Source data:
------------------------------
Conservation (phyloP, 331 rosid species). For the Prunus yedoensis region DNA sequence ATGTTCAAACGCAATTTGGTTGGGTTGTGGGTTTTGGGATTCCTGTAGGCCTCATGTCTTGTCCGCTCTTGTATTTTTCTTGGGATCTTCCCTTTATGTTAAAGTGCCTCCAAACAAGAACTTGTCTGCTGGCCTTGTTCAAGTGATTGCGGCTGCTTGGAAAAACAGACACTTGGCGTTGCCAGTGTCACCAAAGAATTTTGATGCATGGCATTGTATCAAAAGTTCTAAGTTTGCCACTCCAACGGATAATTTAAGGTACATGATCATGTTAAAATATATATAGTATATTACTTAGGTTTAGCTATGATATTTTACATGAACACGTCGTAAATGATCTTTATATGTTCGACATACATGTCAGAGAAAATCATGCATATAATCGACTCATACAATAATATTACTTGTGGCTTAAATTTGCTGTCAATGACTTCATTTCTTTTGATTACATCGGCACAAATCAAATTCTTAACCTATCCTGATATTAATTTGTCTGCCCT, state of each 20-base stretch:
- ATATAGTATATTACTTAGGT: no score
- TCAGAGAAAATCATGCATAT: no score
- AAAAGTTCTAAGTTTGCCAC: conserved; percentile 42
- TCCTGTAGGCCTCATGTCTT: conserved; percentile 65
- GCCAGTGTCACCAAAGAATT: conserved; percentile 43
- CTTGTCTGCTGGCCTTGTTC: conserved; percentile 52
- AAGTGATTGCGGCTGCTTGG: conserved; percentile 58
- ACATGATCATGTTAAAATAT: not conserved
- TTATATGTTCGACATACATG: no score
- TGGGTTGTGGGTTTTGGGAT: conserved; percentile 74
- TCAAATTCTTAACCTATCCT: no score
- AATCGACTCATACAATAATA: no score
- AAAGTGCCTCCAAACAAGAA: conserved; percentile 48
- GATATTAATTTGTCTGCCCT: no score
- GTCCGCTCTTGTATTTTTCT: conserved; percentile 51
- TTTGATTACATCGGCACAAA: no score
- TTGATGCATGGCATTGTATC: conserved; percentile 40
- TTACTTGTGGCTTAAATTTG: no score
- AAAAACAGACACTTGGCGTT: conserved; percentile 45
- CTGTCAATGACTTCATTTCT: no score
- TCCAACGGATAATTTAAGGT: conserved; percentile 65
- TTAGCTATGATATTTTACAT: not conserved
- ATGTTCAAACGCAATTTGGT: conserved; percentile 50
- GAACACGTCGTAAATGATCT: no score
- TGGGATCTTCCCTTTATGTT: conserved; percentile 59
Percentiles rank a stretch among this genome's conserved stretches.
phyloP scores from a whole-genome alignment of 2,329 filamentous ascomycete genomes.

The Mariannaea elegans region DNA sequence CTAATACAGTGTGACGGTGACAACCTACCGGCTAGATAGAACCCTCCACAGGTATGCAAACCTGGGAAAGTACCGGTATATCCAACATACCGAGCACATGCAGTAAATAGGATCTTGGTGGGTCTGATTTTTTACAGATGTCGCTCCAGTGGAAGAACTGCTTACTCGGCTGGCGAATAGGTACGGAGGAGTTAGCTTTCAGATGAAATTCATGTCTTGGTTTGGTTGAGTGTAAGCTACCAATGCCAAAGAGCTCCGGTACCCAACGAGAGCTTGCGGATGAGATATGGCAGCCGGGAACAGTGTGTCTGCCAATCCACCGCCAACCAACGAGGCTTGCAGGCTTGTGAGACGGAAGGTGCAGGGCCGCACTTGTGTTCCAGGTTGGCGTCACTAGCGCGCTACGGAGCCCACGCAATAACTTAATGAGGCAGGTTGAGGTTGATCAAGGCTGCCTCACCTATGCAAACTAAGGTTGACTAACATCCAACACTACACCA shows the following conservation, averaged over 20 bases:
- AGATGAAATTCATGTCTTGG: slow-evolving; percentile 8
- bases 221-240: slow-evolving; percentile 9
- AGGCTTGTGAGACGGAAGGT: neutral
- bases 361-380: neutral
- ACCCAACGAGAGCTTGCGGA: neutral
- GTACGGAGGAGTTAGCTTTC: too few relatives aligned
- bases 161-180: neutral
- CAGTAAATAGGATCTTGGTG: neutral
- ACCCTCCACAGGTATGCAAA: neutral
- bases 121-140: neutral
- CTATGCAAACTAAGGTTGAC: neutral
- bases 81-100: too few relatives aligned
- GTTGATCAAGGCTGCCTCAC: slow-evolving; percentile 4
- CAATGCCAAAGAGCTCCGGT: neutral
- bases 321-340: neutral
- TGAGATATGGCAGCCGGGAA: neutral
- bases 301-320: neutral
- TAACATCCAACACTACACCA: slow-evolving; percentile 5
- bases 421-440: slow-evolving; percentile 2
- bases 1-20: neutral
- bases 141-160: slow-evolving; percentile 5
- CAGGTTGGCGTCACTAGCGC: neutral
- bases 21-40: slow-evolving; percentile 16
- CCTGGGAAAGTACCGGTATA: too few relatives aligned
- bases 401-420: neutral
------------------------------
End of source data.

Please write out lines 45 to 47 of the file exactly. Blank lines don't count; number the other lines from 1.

- TGAGATATGGCAGCCGGGAA: neutral
- bases 301-320: neutral
- TAACATCCAACACTACACCA: slow-evolving; percentile 5